Mr. Webb remained on the wall with the injured climber’s partner overnight; they were evacuated the following morning.
Department of Interior Valor Awards were given to the four NPS personnel mentioned above: Jeff Pirog, Eric Small, Jeffery Webb, and David Pope. The pilot, Mr. Shatto, was not a DOI employee and therefore not eligible for a Department Valor Award, but he did receive a Citizens Award for Bravery from Secretary Jewell.
The amount of expertise required to accomplish something like this is mind-boggling — the training, planning, helitack skills, pilot skills, and rock climbing experience. And to pull it off expertly during an emergency is very impressive and certainly worthy of a major award. Congratulations to all five.
The Smithsonian’s Air and Space Magazine has an interesting article about pilots who fly for the National Park Service. Here’s how it begins:
The chance to see from the air some of Earth’s most beautiful places is the most obvious reward of flying for the U.S. National Park Service. But the job also has unique risks, as Weino “Tug” Kangus, the most experienced airman in park service history, can attest. Now 72 with 39 years as a pilot, Kangus still flies five days a week over Lake Powell’s breathtaking 185-mile-long expanse of rock and deep water in the Glen Canyon National Recreation Area in Utah and Arizona.
I ask him about a particularly memorable moment in his career. “Some Navajo bad guys shot two officers and burned their bodies on the San Juan River,” he says of a 1987 incident. “We spent time flying with the FBI looking for those guys, and we found out about two years later that one of them was hiding out in a hogan [adobe dwelling] on the reservation. We dropped down low enough where we could look right in the door of that hogan, and there he was, standing in the doorway with a high-powered rifle with a ’scope, pointed right at us. I’ve been in on scores of those things—that’s what we do.”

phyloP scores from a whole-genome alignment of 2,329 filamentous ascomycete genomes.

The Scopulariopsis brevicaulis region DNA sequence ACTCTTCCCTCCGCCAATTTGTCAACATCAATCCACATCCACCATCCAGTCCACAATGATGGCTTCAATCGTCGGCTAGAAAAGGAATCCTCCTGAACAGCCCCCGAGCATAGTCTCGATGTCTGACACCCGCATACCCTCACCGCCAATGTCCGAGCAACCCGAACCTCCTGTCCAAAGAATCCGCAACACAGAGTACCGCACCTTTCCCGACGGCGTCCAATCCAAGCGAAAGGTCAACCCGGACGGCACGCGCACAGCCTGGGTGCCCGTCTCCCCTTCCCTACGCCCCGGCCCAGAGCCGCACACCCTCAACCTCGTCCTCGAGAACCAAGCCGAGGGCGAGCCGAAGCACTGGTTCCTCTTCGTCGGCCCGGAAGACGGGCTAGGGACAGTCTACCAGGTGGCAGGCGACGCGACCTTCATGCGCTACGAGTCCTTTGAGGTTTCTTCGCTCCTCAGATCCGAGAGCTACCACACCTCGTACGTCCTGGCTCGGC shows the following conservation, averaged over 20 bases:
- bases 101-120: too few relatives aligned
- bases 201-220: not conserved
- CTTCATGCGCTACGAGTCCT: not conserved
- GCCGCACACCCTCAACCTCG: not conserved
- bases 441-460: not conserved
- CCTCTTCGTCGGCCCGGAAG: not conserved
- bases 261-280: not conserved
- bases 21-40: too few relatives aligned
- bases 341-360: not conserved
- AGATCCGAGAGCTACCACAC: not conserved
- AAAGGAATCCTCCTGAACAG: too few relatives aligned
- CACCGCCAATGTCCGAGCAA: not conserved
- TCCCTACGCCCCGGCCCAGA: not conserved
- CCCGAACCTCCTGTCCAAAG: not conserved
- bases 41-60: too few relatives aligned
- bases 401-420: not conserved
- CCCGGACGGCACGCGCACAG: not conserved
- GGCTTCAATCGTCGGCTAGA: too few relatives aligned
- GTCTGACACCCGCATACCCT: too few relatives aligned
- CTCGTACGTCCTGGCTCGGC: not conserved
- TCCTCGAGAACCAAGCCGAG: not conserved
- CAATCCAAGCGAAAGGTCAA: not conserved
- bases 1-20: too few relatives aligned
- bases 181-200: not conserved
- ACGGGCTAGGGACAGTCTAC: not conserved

Law-enforcement missions, Kangus says, require precision flying. “You’re not going to arrest anybody from the air, though I have pulled them over and have them spread-eagle on the ground. The thing is, if you can’t control your aircraft in a 30-degree [bank], low enough that you can read a license plate or follow footprints in the desert, you should be in a different business.”
Erickson Aero Tanker’s T-101 photographed June 4 at Redmond, Oregon, its first day on the job. Its sister, T-105, is scheduled to begin work Sunday, June 8.
Congratulations to all the folks at Erickson Aero Tanker. It is a long, complicated, expensive, arduous, bureaucracy-laden process to bring an air tanker from a concept, to sitting on the ramp at an air tanker base waiting for its first fire.
Shouldn’t there be a ceremony on an air tanker’s first day on the job? Like, taxiing under fire hose streams, breaking a bottle of champagne over some hard point on the aircraft, or cutting off the shirt tails of the crew?
About 80 rookies are going through the National Rappel Academy in Salmon, Idaho this week.
Below is an excerpt from an article at LocalNews8:
The National Rappel Academy in Salmon is one of a kind. For the fourth consecutive year veteran rappellers, who trained two weeks ago, are teaching nearly 80 rookies for a week in preparation of a busy summer season.
The rookies go through ground training before practicing from a tower that simulates a helicopter. A spotter, check spotter and rappeller all practice from the top of the deck.
Don Campbell, a specialist at the National Rappel Academy, has actual experience in every position. He said the future heli-rappellers will focus on the initial attack on wildfires.
Carrie Bond, a rookie from Iowa, said her week of training has been busy but exciting.
“It’s intimidating to look at the towers and look at the helicopters go up, but the crew here has been awesome,” said Bond. “I couldn’t ask for a better crew.”